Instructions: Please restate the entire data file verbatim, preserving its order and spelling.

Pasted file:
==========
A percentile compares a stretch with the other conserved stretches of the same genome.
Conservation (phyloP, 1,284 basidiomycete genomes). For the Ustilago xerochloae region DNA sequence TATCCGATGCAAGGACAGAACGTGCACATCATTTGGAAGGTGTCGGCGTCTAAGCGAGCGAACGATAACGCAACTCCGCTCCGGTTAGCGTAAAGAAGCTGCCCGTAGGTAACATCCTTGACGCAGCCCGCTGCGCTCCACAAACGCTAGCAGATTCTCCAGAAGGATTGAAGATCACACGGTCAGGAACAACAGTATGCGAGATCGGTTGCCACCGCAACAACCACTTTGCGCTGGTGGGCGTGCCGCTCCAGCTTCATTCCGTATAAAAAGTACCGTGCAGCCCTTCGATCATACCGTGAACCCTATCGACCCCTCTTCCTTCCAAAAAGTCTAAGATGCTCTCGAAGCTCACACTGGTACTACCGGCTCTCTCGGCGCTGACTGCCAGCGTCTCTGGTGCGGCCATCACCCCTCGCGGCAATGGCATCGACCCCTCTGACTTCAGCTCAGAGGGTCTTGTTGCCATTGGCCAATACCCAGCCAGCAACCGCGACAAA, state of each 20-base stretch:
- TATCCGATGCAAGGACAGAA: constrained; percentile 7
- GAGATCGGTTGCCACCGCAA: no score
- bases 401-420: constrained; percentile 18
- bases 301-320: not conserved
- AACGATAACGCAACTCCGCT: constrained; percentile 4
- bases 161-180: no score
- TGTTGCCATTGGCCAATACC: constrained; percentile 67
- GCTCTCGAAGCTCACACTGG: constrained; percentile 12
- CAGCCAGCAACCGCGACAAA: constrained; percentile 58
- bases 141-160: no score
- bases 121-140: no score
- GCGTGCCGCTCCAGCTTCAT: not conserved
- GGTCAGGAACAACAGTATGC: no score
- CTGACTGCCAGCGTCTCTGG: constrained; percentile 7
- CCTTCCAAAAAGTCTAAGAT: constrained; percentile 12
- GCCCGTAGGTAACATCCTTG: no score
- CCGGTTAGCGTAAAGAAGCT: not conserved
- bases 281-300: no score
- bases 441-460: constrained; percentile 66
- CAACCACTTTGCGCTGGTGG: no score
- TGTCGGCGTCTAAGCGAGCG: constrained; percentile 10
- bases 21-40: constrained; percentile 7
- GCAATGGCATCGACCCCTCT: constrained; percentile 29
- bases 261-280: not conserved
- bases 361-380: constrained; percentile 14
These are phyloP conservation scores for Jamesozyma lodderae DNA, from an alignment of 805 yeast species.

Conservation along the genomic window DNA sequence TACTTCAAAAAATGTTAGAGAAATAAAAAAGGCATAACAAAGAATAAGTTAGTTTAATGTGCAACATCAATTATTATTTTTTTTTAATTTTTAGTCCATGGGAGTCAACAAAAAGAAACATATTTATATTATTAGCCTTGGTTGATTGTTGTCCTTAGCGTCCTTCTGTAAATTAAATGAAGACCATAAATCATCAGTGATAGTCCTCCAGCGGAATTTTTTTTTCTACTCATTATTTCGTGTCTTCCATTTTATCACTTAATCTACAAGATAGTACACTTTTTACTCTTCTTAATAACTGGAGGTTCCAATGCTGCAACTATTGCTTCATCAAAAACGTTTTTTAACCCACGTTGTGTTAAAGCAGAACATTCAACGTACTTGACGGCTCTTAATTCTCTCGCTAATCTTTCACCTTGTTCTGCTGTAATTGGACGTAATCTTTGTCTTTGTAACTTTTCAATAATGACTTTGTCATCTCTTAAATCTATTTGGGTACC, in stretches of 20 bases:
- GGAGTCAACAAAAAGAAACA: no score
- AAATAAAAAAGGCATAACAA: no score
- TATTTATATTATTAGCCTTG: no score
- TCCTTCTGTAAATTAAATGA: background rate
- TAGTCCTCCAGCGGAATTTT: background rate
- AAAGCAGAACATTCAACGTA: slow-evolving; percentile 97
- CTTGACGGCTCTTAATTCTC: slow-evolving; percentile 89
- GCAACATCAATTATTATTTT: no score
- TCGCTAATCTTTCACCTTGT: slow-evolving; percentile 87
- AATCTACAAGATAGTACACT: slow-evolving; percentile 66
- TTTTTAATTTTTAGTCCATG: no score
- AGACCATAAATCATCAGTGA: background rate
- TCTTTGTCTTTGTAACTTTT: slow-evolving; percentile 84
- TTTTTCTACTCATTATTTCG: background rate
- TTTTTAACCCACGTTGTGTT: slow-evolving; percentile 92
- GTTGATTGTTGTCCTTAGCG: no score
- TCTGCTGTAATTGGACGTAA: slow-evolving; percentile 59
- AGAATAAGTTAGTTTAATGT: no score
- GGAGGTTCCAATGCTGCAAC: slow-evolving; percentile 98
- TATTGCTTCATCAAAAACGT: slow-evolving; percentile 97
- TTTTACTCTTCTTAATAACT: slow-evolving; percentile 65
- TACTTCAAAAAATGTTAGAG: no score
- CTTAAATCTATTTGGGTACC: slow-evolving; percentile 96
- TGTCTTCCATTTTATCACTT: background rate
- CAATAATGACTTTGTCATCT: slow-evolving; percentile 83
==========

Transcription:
A percentile compares a stretch with the other conserved stretches of the same genome.
Conservation (phyloP, 1,284 basidiomycete genomes). For the Ustilago xerochloae region DNA sequence TATCCGATGCAAGGACAGAACGTGCACATCATTTGGAAGGTGTCGGCGTCTAAGCGAGCGAACGATAACGCAACTCCGCTCCGGTTAGCGTAAAGAAGCTGCCCGTAGGTAACATCCTTGACGCAGCCCGCTGCGCTCCACAAACGCTAGCAGATTCTCCAGAAGGATTGAAGATCACACGGTCAGGAACAACAGTATGCGAGATCGGTTGCCACCGCAACAACCACTTTGCGCTGGTGGGCGTGCCGCTCCAGCTTCATTCCGTATAAAAAGTACCGTGCAGCCCTTCGATCATACCGTGAACCCTATCGACCCCTCTTCCTTCCAAAAAGTCTAAGATGCTCTCGAAGCTCACACTGGTACTACCGGCTCTCTCGGCGCTGACTGCCAGCGTCTCTGGTGCGGCCATCACCCCTCGCGGCAATGGCATCGACCCCTCTGACTTCAGCTCAGAGGGTCTTGTTGCCATTGGCCAATACCCAGCCAGCAACCGCGACAAA, state of each 20-base stretch:
- TATCCGATGCAAGGACAGAA: constrained; percentile 7
- GAGATCGGTTGCCACCGCAA: no score
- bases 401-420: constrained; percentile 18
- bases 301-320: not conserved
- AACGATAACGCAACTCCGCT: constrained; percentile 4
- bases 161-180: no score
- TGTTGCCATTGGCCAATACC: constrained; percentile 67
- GCTCTCGAAGCTCACACTGG: constrained; percentile 12
- CAGCCAGCAACCGCGACAAA: constrained; percentile 58
- bases 141-160: no score
- bases 121-140: no score
- GCGTGCCGCTCCAGCTTCAT: not conserved
- GGTCAGGAACAACAGTATGC: no score
- CTGACTGCCAGCGTCTCTGG: constrained; percentile 7
- CCTTCCAAAAAGTCTAAGAT: constrained; percentile 12
- GCCCGTAGGTAACATCCTTG: no score
- CCGGTTAGCGTAAAGAAGCT: not conserved
- bases 281-300: no score
- bases 441-460: constrained; percentile 66
- CAACCACTTTGCGCTGGTGG: no score
- TGTCGGCGTCTAAGCGAGCG: constrained; percentile 10
- bases 21-40: constrained; percentile 7
- GCAATGGCATCGACCCCTCT: constrained; percentile 29
- bases 261-280: not conserved
- bases 361-380: constrained; percentile 14
These are phyloP conservation scores for Jamesozyma lodderae DNA, from an alignment of 805 yeast species.

Conservation along the genomic window DNA sequence TACTTCAAAAAATGTTAGAGAAATAAAAAAGGCATAACAAAGAATAAGTTAGTTTAATGTGCAACATCAATTATTATTTTTTTTTAATTTTTAGTCCATGGGAGTCAACAAAAAGAAACATATTTATATTATTAGCCTTGGTTGATTGTTGTCCTTAGCGTCCTTCTGTAAATTAAATGAAGACCATAAATCATCAGTGATAGTCCTCCAGCGGAATTTTTTTTTCTACTCATTATTTCGTGTCTTCCATTTTATCACTTAATCTACAAGATAGTACACTTTTTACTCTTCTTAATAACTGGAGGTTCCAATGCTGCAACTATTGCTTCATCAAAAACGTTTTTTAACCCACGTTGTGTTAAAGCAGAACATTCAACGTACTTGACGGCTCTTAATTCTCTCGCTAATCTTTCACCTTGTTCTGCTGTAATTGGACGTAATCTTTGTCTTTGTAACTTTTCAATAATGACTTTGTCATCTCTTAAATCTATTTGGGTACC, in stretches of 20 bases:
- GGAGTCAACAAAAAGAAACA: no score
- AAATAAAAAAGGCATAACAA: no score
- TATTTATATTATTAGCCTTG: no score
- TCCTTCTGTAAATTAAATGA: background rate
- TAGTCCTCCAGCGGAATTTT: background rate
- AAAGCAGAACATTCAACGTA: slow-evolving; percentile 97
- CTTGACGGCTCTTAATTCTC: slow-evolving; percentile 89
- GCAACATCAATTATTATTTT: no score
- TCGCTAATCTTTCACCTTGT: slow-evolving; percentile 87
- AATCTACAAGATAGTACACT: slow-evolving; percentile 66
- TTTTTAATTTTTAGTCCATG: no score
- AGACCATAAATCATCAGTGA: background rate
- TCTTTGTCTTTGTAACTTTT: slow-evolving; percentile 84
- TTTTTCTACTCATTATTTCG: background rate
- TTTTTAACCCACGTTGTGTT: slow-evolving; percentile 92
- GTTGATTGTTGTCCTTAGCG: no score
- TCTGCTGTAATTGGACGTAA: slow-evolving; percentile 59
- AGAATAAGTTAGTTTAATGT: no score
- GGAGGTTCCAATGCTGCAAC: slow-evolving; percentile 98
- TATTGCTTCATCAAAAACGT: slow-evolving; percentile 97
- TTTTACTCTTCTTAATAACT: slow-evolving; percentile 65
- TACTTCAAAAAATGTTAGAG: no score
- CTTAAATCTATTTGGGTACC: slow-evolving; percentile 96
- TGTCTTCCATTTTATCACTT: background rate
- CAATAATGACTTTGTCATCT: slow-evolving; percentile 83